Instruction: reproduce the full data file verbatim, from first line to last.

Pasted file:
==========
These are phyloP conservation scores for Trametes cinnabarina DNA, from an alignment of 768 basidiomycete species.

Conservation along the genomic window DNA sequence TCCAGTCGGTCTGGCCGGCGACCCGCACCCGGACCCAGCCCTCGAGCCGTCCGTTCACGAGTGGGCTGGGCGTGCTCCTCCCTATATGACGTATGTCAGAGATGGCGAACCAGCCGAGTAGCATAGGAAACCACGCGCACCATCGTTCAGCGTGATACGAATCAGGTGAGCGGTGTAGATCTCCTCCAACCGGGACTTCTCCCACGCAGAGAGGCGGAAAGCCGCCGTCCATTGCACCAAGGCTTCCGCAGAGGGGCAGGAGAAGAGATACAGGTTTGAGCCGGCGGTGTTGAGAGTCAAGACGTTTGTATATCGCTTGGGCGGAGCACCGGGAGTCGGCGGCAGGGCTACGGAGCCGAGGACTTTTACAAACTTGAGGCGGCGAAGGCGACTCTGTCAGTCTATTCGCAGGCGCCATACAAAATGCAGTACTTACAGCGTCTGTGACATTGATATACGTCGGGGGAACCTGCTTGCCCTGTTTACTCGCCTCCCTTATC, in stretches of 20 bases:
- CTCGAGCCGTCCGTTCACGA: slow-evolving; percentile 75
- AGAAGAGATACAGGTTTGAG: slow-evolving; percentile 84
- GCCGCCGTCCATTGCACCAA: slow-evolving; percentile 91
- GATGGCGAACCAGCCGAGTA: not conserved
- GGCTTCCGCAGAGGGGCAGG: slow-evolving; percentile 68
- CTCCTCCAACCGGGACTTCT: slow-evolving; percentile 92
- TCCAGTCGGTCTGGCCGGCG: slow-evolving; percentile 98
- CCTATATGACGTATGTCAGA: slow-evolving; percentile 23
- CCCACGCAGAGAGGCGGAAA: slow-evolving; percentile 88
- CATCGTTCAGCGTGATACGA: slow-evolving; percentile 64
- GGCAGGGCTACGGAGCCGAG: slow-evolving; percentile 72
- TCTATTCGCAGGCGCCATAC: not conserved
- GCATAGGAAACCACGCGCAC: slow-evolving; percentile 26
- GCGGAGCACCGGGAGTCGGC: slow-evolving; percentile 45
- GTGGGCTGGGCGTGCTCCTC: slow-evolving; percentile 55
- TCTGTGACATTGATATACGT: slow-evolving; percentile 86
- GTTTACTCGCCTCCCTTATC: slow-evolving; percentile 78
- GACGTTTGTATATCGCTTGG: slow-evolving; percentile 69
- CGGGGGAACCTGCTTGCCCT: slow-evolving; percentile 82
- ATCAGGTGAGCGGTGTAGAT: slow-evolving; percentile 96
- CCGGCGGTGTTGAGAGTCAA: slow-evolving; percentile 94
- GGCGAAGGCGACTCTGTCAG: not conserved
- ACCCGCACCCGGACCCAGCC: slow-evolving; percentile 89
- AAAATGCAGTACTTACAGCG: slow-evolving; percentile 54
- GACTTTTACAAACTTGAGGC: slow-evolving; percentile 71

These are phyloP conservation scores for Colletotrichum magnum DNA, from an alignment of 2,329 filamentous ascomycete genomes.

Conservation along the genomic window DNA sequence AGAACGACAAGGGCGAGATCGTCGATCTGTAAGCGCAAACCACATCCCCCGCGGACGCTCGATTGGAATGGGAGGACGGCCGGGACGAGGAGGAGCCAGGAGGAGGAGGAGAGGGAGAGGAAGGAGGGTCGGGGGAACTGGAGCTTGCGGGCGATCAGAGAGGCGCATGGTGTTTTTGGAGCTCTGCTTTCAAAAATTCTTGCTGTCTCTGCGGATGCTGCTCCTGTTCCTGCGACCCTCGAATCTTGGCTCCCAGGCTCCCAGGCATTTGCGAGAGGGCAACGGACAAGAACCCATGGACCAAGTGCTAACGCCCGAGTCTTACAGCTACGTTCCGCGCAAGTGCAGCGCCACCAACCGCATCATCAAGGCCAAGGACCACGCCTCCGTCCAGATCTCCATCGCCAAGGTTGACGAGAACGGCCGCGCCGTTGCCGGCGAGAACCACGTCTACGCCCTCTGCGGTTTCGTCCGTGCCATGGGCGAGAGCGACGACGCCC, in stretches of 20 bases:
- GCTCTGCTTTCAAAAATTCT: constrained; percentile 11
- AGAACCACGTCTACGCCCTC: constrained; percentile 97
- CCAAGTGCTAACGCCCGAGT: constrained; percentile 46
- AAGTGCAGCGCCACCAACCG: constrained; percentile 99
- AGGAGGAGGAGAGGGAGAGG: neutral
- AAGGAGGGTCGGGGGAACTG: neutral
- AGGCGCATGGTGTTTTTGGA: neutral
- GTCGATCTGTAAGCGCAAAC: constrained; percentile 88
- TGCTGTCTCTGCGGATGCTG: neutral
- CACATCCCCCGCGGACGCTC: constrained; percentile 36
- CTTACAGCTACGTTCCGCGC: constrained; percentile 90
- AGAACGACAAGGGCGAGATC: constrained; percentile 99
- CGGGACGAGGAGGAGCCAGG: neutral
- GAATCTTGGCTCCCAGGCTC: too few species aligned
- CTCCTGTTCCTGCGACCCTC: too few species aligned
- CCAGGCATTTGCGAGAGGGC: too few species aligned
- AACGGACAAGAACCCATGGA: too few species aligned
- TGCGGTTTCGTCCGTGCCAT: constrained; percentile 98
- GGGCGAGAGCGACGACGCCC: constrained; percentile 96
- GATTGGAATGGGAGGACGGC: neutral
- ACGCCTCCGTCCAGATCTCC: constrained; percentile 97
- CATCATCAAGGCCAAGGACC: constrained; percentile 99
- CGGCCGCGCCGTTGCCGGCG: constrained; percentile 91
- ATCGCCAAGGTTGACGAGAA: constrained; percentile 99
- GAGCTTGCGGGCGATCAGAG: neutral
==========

These are phyloP conservation scores for Trametes cinnabarina DNA, from an alignment of 768 basidiomycete species.

Conservation along the genomic window DNA sequence TCCAGTCGGTCTGGCCGGCGACCCGCACCCGGACCCAGCCCTCGAGCCGTCCGTTCACGAGTGGGCTGGGCGTGCTCCTCCCTATATGACGTATGTCAGAGATGGCGAACCAGCCGAGTAGCATAGGAAACCACGCGCACCATCGTTCAGCGTGATACGAATCAGGTGAGCGGTGTAGATCTCCTCCAACCGGGACTTCTCCCACGCAGAGAGGCGGAAAGCCGCCGTCCATTGCACCAAGGCTTCCGCAGAGGGGCAGGAGAAGAGATACAGGTTTGAGCCGGCGGTGTTGAGAGTCAAGACGTTTGTATATCGCTTGGGCGGAGCACCGGGAGTCGGCGGCAGGGCTACGGAGCCGAGGACTTTTACAAACTTGAGGCGGCGAAGGCGACTCTGTCAGTCTATTCGCAGGCGCCATACAAAATGCAGTACTTACAGCGTCTGTGACATTGATATACGTCGGGGGAACCTGCTTGCCCTGTTTACTCGCCTCCCTTATC, in stretches of 20 bases:
- CTCGAGCCGTCCGTTCACGA: slow-evolving; percentile 75
- AGAAGAGATACAGGTTTGAG: slow-evolving; percentile 84
- GCCGCCGTCCATTGCACCAA: slow-evolving; percentile 91
- GATGGCGAACCAGCCGAGTA: not conserved
- GGCTTCCGCAGAGGGGCAGG: slow-evolving; percentile 68
- CTCCTCCAACCGGGACTTCT: slow-evolving; percentile 92
- TCCAGTCGGTCTGGCCGGCG: slow-evolving; percentile 98
- CCTATATGACGTATGTCAGA: slow-evolving; percentile 23
- CCCACGCAGAGAGGCGGAAA: slow-evolving; percentile 88
- CATCGTTCAGCGTGATACGA: slow-evolving; percentile 64
- GGCAGGGCTACGGAGCCGAG: slow-evolving; percentile 72
- TCTATTCGCAGGCGCCATAC: not conserved
- GCATAGGAAACCACGCGCAC: slow-evolving; percentile 26
- GCGGAGCACCGGGAGTCGGC: slow-evolving; percentile 45
- GTGGGCTGGGCGTGCTCCTC: slow-evolving; percentile 55
- TCTGTGACATTGATATACGT: slow-evolving; percentile 86
- GTTTACTCGCCTCCCTTATC: slow-evolving; percentile 78
- GACGTTTGTATATCGCTTGG: slow-evolving; percentile 69
- CGGGGGAACCTGCTTGCCCT: slow-evolving; percentile 82
- ATCAGGTGAGCGGTGTAGAT: slow-evolving; percentile 96
- CCGGCGGTGTTGAGAGTCAA: slow-evolving; percentile 94
- GGCGAAGGCGACTCTGTCAG: not conserved
- ACCCGCACCCGGACCCAGCC: slow-evolving; percentile 89
- AAAATGCAGTACTTACAGCG: slow-evolving; percentile 54
- GACTTTTACAAACTTGAGGC: slow-evolving; percentile 71

These are phyloP conservation scores for Colletotrichum magnum DNA, from an alignment of 2,329 filamentous ascomycete genomes.

Conservation along the genomic window DNA sequence AGAACGACAAGGGCGAGATCGTCGATCTGTAAGCGCAAACCACATCCCCCGCGGACGCTCGATTGGAATGGGAGGACGGCCGGGACGAGGAGGAGCCAGGAGGAGGAGGAGAGGGAGAGGAAGGAGGGTCGGGGGAACTGGAGCTTGCGGGCGATCAGAGAGGCGCATGGTGTTTTTGGAGCTCTGCTTTCAAAAATTCTTGCTGTCTCTGCGGATGCTGCTCCTGTTCCTGCGACCCTCGAATCTTGGCTCCCAGGCTCCCAGGCATTTGCGAGAGGGCAACGGACAAGAACCCATGGACCAAGTGCTAACGCCCGAGTCTTACAGCTACGTTCCGCGCAAGTGCAGCGCCACCAACCGCATCATCAAGGCCAAGGACCACGCCTCCGTCCAGATCTCCATCGCCAAGGTTGACGAGAACGGCCGCGCCGTTGCCGGCGAGAACCACGTCTACGCCCTCTGCGGTTTCGTCCGTGCCATGGGCGAGAGCGACGACGCCC, in stretches of 20 bases:
- GCTCTGCTTTCAAAAATTCT: constrained; percentile 11
- AGAACCACGTCTACGCCCTC: constrained; percentile 97
- CCAAGTGCTAACGCCCGAGT: constrained; percentile 46
- AAGTGCAGCGCCACCAACCG: constrained; percentile 99
- AGGAGGAGGAGAGGGAGAGG: neutral
- AAGGAGGGTCGGGGGAACTG: neutral
- AGGCGCATGGTGTTTTTGGA: neutral
- GTCGATCTGTAAGCGCAAAC: constrained; percentile 88
- TGCTGTCTCTGCGGATGCTG: neutral
- CACATCCCCCGCGGACGCTC: constrained; percentile 36
- CTTACAGCTACGTTCCGCGC: constrained; percentile 90
- AGAACGACAAGGGCGAGATC: constrained; percentile 99
- CGGGACGAGGAGGAGCCAGG: neutral
- GAATCTTGGCTCCCAGGCTC: too few species aligned
- CTCCTGTTCCTGCGACCCTC: too few species aligned
- CCAGGCATTTGCGAGAGGGC: too few species aligned
- AACGGACAAGAACCCATGGA: too few species aligned
- TGCGGTTTCGTCCGTGCCAT: constrained; percentile 98
- GGGCGAGAGCGACGACGCCC: constrained; percentile 96
- GATTGGAATGGGAGGACGGC: neutral
- ACGCCTCCGTCCAGATCTCC: constrained; percentile 97
- CATCATCAAGGCCAAGGACC: constrained; percentile 99
- CGGCCGCGCCGTTGCCGGCG: constrained; percentile 91
- ATCGCCAAGGTTGACGAGAA: constrained; percentile 99
- GAGCTTGCGGGCGATCAGAG: neutral